Another big bonus to eating organic is knowing that you are not consuming any genetically engineered products with their unknown potential personal, public, and environmental consequences.

Alan Greene, M.D. affirms that, "Every little move towards organics is worthwhile." The most effective ways to become more organic is to (1) "Switch out foods you eat most often", (2) "Replace the worst offenders", and (3) "Shop locally, eat seasonally".

Vegetarian/Vegan Eating

Go vegetarian/vegan and no one gets hurt!

It is increasingly clear that eliminating, or at least sharply reducing, the production and consumption of meat and other animal products is the single best thing people can do for human health, animal suffering, worker safety, and environmental sustainability.

The editors of World Watch, an environmental magazine, concluded in the July/August 2004 edition that, "The human appetite for animal flesh is a driving force behind virtually every major category of environmental damage now threatening the human future - deforestation, erosion, fresh water scarcity, air and water pollution, climate change, biodiversity loss, social injustice, the destabilization of communities and the spread of disease." The November/December 2009 issue of World Watch stated that recent evidence and new calculations reveal that the livestock industry is responsible for 51% - a majority! - of greenhouse gases. Lee Hall, the legal director for Friends of Animals, is more succinct when she states that at the root of almost "every great environmental complaint there's milk and meat."

Dr. Rajendra Pachauri, the 2007 Nobel Peace Prize laureate along with Al Gore, and head of the United Nations Intergovernmental Panel on Climate Change, states that the mass production of meat is a major factor contributing to global warming and that, "The single [most effective] action that a person can take to reduce carbon emissions is vegetarianism." We ignore or deny this critical yet simple information at our individual and collective peril. LOVE is the most powerful antidote, by far, against global warming!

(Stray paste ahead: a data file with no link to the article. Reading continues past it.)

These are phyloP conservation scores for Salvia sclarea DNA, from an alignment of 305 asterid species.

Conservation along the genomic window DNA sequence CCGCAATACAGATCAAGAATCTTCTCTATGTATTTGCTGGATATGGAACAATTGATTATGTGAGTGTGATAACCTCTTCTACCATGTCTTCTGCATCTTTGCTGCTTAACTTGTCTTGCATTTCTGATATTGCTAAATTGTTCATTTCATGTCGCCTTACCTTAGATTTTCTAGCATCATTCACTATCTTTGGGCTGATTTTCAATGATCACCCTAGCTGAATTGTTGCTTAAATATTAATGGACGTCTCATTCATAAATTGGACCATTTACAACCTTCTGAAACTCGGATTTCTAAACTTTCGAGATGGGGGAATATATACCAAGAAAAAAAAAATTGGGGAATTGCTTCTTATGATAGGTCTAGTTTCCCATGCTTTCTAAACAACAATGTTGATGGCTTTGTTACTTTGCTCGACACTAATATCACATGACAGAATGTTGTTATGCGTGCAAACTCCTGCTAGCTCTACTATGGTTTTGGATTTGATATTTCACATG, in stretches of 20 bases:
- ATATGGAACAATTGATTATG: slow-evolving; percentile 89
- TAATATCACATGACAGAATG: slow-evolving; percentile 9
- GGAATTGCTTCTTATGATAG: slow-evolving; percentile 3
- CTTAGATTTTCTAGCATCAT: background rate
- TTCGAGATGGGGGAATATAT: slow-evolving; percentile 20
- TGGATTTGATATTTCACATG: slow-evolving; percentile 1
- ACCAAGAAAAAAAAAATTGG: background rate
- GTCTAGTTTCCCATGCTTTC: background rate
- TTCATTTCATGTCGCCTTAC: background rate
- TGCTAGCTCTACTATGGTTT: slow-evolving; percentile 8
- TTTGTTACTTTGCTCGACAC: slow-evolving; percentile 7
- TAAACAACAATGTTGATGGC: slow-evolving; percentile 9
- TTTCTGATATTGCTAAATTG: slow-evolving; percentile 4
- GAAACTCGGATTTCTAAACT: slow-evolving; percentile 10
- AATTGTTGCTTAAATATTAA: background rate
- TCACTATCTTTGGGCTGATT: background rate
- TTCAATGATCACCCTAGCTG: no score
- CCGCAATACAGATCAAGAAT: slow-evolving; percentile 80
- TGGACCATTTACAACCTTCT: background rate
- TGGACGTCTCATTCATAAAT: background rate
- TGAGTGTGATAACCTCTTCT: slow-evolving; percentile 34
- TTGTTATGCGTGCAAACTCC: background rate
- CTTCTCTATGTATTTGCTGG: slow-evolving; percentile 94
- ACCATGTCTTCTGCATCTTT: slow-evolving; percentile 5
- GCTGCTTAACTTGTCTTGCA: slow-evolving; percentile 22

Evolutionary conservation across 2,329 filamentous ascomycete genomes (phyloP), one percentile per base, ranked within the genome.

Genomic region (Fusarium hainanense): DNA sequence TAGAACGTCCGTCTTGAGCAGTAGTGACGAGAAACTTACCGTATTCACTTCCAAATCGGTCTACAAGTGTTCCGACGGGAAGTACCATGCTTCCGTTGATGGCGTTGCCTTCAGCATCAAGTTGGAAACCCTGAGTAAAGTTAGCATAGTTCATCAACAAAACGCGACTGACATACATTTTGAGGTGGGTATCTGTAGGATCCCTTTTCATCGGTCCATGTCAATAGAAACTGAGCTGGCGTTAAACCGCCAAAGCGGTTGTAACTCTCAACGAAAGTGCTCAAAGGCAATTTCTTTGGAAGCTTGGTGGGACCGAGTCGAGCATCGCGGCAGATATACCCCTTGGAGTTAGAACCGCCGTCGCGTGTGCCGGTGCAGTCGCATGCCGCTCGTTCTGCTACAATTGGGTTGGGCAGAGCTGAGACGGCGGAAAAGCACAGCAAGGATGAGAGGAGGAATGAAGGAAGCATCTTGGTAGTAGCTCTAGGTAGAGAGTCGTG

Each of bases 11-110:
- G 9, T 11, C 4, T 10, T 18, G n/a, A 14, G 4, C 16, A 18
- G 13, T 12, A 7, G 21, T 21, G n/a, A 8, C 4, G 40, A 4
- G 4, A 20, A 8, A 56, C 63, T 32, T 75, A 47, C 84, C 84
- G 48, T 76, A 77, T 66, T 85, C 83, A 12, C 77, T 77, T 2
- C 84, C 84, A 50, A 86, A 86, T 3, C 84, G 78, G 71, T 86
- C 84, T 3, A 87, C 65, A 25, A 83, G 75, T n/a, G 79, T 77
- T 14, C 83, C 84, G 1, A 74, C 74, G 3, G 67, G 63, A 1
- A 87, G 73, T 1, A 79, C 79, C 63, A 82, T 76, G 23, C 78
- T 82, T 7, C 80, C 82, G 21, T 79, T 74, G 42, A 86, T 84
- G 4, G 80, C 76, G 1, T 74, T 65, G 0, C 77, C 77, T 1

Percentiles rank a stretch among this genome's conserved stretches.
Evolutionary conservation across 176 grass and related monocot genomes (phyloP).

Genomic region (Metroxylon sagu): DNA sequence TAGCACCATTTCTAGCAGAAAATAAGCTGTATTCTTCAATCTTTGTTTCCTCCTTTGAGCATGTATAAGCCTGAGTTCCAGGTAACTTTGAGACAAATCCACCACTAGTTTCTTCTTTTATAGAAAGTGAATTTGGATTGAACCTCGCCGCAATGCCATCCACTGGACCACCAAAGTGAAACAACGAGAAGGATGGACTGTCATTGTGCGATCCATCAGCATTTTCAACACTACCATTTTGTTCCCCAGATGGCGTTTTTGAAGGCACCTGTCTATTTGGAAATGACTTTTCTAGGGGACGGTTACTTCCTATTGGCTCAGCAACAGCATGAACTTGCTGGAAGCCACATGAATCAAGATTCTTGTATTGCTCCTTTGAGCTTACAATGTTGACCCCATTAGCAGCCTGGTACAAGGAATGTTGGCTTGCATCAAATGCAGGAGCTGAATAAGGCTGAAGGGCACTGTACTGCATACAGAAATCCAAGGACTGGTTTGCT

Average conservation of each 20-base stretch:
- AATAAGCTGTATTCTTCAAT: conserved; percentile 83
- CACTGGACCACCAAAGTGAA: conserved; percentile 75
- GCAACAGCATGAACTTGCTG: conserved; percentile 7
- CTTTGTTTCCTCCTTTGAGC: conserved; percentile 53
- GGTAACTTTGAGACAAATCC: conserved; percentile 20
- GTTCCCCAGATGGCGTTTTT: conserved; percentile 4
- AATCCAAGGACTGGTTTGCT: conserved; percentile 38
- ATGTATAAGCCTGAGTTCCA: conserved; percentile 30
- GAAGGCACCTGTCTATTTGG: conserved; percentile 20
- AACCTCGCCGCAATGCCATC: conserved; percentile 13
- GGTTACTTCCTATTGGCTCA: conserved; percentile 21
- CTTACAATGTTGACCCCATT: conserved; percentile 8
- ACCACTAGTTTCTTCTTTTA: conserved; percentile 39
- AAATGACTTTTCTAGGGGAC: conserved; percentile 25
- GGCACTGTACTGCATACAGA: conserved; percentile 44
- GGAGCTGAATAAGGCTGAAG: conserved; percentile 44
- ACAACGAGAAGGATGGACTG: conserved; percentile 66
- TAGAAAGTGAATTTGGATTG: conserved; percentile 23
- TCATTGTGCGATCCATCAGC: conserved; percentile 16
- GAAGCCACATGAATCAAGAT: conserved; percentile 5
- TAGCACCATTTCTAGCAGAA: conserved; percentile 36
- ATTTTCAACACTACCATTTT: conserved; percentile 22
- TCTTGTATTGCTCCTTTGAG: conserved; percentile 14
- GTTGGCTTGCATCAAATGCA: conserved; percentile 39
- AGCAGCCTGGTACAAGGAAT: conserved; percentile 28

We also need LOVE for our invironment, the environment inside of us. Vegetarians live six to ten years longer, on average, than those who eat meat. Vegetarians have much lower rates of heart disease, cancer, and stroke - the three leading causes of death in the U.S. - as well as more protection against diabetes, obesity, osteoporosis, hypertension, gout, kidney diseases, and even Alzheimer's.

What you eat on a daily basis is actually more important than what you buy, save, recycle, or even drive. Eating the Standard American Diet (SAD) is like packing old light bulbs, single-use plastics, styrofoam, hormones, antibiotics, tar, toxic chemicals, chainsaws, SUVs and other deadly clunkers into your pantry all the time. Get the junk out of your pantry and diet! Get the junk out of your community and environment! Get the junk out of your body! LOVE yourself and your family!

If you're not ready to fall madly in LOVE, it's OK to flirt with it. LOVE doesn't have to be all or nothing and it doesn't have to be all at once. You can play with your food, but make sure to have fun.

LOVE can also stand for Living Opposed to Violence against the Environment. We can stop the violence in the world by stopping the violence on our plates. More LOVE means more peace, inside each of us, within our families, and around the world, for this and future generations. Besides being more compassionate toward animals and much healthier for you and your family, as well as lifting your spirit and boosting your energy, LOVE can help save the world by preserving and protecting our precious planet.

As they say in the 12-step programs, it's about "Progress not perfection." What path are you on? In which direction is the Cupid's Arrow of your life pointed?

Spread the LOVE!